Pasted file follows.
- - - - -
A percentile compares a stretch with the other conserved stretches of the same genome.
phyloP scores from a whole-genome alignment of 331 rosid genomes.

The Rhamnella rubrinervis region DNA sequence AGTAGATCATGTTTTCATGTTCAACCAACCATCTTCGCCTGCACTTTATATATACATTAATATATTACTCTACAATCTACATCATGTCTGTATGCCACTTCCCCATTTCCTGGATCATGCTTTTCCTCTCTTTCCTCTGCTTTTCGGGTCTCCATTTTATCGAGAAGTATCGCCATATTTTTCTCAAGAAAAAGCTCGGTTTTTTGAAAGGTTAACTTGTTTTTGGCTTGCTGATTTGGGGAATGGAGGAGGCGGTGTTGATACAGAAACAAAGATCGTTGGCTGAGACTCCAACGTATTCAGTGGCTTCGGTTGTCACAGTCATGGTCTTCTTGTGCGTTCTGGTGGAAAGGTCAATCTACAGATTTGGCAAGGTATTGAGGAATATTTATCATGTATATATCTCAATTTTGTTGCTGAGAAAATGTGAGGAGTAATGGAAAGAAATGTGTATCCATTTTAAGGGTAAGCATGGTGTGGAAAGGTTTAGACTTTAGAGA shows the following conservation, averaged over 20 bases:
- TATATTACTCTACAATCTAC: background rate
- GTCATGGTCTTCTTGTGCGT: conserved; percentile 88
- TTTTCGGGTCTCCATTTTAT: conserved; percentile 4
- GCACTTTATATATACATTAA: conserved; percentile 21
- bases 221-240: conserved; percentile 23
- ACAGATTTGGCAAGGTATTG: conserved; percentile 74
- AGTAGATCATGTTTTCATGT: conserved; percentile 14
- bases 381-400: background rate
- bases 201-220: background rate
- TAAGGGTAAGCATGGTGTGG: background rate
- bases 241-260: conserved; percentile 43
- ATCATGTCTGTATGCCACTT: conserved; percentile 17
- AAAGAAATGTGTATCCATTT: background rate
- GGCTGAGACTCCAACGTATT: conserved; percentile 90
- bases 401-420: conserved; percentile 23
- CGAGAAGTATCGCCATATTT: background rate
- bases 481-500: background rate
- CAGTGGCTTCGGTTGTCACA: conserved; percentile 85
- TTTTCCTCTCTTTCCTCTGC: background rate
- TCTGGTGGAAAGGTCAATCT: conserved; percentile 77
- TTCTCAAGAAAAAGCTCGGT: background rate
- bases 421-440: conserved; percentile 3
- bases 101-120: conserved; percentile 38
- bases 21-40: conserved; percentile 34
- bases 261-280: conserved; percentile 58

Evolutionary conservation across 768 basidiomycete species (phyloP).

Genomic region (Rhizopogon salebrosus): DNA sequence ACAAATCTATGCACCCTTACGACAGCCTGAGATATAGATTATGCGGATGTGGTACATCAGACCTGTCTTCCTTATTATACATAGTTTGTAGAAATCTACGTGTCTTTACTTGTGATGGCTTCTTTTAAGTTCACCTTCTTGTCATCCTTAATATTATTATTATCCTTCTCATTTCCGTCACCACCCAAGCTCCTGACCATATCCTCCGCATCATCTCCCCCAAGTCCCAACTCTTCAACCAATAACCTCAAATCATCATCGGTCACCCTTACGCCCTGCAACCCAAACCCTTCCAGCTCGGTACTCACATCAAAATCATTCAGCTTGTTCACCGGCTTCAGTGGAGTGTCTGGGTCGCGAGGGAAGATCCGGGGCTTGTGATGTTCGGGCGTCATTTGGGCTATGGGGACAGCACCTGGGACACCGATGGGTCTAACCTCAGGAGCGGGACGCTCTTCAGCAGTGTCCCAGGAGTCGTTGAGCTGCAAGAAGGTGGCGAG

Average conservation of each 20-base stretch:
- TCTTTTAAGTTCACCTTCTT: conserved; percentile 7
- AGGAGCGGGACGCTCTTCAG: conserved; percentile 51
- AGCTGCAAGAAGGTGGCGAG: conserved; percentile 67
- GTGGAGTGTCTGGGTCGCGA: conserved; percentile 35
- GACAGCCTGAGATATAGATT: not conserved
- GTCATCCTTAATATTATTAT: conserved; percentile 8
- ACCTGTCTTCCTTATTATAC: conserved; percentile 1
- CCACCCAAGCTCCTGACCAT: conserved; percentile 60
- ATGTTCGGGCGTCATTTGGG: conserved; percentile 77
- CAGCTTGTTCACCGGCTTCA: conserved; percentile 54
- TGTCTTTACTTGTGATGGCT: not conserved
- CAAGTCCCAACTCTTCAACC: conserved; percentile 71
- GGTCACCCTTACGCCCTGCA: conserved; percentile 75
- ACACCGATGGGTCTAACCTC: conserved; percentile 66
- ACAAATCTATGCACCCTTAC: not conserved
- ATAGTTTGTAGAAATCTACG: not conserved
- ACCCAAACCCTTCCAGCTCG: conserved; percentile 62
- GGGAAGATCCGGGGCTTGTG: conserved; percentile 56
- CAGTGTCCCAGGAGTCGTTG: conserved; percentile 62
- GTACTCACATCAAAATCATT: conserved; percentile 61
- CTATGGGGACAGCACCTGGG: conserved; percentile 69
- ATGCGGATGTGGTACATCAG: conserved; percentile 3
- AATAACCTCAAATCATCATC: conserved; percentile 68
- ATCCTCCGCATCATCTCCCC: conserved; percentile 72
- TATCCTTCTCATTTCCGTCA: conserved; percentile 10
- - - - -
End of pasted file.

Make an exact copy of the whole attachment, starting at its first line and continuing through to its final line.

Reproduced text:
A percentile compares a stretch with the other conserved stretches of the same genome.
phyloP scores from a whole-genome alignment of 331 rosid genomes.

The Rhamnella rubrinervis region DNA sequence AGTAGATCATGTTTTCATGTTCAACCAACCATCTTCGCCTGCACTTTATATATACATTAATATATTACTCTACAATCTACATCATGTCTGTATGCCACTTCCCCATTTCCTGGATCATGCTTTTCCTCTCTTTCCTCTGCTTTTCGGGTCTCCATTTTATCGAGAAGTATCGCCATATTTTTCTCAAGAAAAAGCTCGGTTTTTTGAAAGGTTAACTTGTTTTTGGCTTGCTGATTTGGGGAATGGAGGAGGCGGTGTTGATACAGAAACAAAGATCGTTGGCTGAGACTCCAACGTATTCAGTGGCTTCGGTTGTCACAGTCATGGTCTTCTTGTGCGTTCTGGTGGAAAGGTCAATCTACAGATTTGGCAAGGTATTGAGGAATATTTATCATGTATATATCTCAATTTTGTTGCTGAGAAAATGTGAGGAGTAATGGAAAGAAATGTGTATCCATTTTAAGGGTAAGCATGGTGTGGAAAGGTTTAGACTTTAGAGA shows the following conservation, averaged over 20 bases:
- TATATTACTCTACAATCTAC: background rate
- GTCATGGTCTTCTTGTGCGT: conserved; percentile 88
- TTTTCGGGTCTCCATTTTAT: conserved; percentile 4
- GCACTTTATATATACATTAA: conserved; percentile 21
- bases 221-240: conserved; percentile 23
- ACAGATTTGGCAAGGTATTG: conserved; percentile 74
- AGTAGATCATGTTTTCATGT: conserved; percentile 14
- bases 381-400: background rate
- bases 201-220: background rate
- TAAGGGTAAGCATGGTGTGG: background rate
- bases 241-260: conserved; percentile 43
- ATCATGTCTGTATGCCACTT: conserved; percentile 17
- AAAGAAATGTGTATCCATTT: background rate
- GGCTGAGACTCCAACGTATT: conserved; percentile 90
- bases 401-420: conserved; percentile 23
- CGAGAAGTATCGCCATATTT: background rate
- bases 481-500: background rate
- CAGTGGCTTCGGTTGTCACA: conserved; percentile 85
- TTTTCCTCTCTTTCCTCTGC: background rate
- TCTGGTGGAAAGGTCAATCT: conserved; percentile 77
- TTCTCAAGAAAAAGCTCGGT: background rate
- bases 421-440: conserved; percentile 3
- bases 101-120: conserved; percentile 38
- bases 21-40: conserved; percentile 34
- bases 261-280: conserved; percentile 58

Evolutionary conservation across 768 basidiomycete species (phyloP).

Genomic region (Rhizopogon salebrosus): DNA sequence ACAAATCTATGCACCCTTACGACAGCCTGAGATATAGATTATGCGGATGTGGTACATCAGACCTGTCTTCCTTATTATACATAGTTTGTAGAAATCTACGTGTCTTTACTTGTGATGGCTTCTTTTAAGTTCACCTTCTTGTCATCCTTAATATTATTATTATCCTTCTCATTTCCGTCACCACCCAAGCTCCTGACCATATCCTCCGCATCATCTCCCCCAAGTCCCAACTCTTCAACCAATAACCTCAAATCATCATCGGTCACCCTTACGCCCTGCAACCCAAACCCTTCCAGCTCGGTACTCACATCAAAATCATTCAGCTTGTTCACCGGCTTCAGTGGAGTGTCTGGGTCGCGAGGGAAGATCCGGGGCTTGTGATGTTCGGGCGTCATTTGGGCTATGGGGACAGCACCTGGGACACCGATGGGTCTAACCTCAGGAGCGGGACGCTCTTCAGCAGTGTCCCAGGAGTCGTTGAGCTGCAAGAAGGTGGCGAG

Average conservation of each 20-base stretch:
- TCTTTTAAGTTCACCTTCTT: conserved; percentile 7
- AGGAGCGGGACGCTCTTCAG: conserved; percentile 51
- AGCTGCAAGAAGGTGGCGAG: conserved; percentile 67
- GTGGAGTGTCTGGGTCGCGA: conserved; percentile 35
- GACAGCCTGAGATATAGATT: not conserved
- GTCATCCTTAATATTATTAT: conserved; percentile 8
- ACCTGTCTTCCTTATTATAC: conserved; percentile 1
- CCACCCAAGCTCCTGACCAT: conserved; percentile 60
- ATGTTCGGGCGTCATTTGGG: conserved; percentile 77
- CAGCTTGTTCACCGGCTTCA: conserved; percentile 54
- TGTCTTTACTTGTGATGGCT: not conserved
- CAAGTCCCAACTCTTCAACC: conserved; percentile 71
- GGTCACCCTTACGCCCTGCA: conserved; percentile 75
- ACACCGATGGGTCTAACCTC: conserved; percentile 66
- ACAAATCTATGCACCCTTAC: not conserved
- ATAGTTTGTAGAAATCTACG: not conserved
- ACCCAAACCCTTCCAGCTCG: conserved; percentile 62
- GGGAAGATCCGGGGCTTGTG: conserved; percentile 56
- CAGTGTCCCAGGAGTCGTTG: conserved; percentile 62
- GTACTCACATCAAAATCATT: conserved; percentile 61
- CTATGGGGACAGCACCTGGG: conserved; percentile 69
- ATGCGGATGTGGTACATCAG: conserved; percentile 3
- AATAACCTCAAATCATCATC: conserved; percentile 68
- ATCCTCCGCATCATCTCCCC: conserved; percentile 72
- TATCCTTCTCATTTCCGTCA: conserved; percentile 10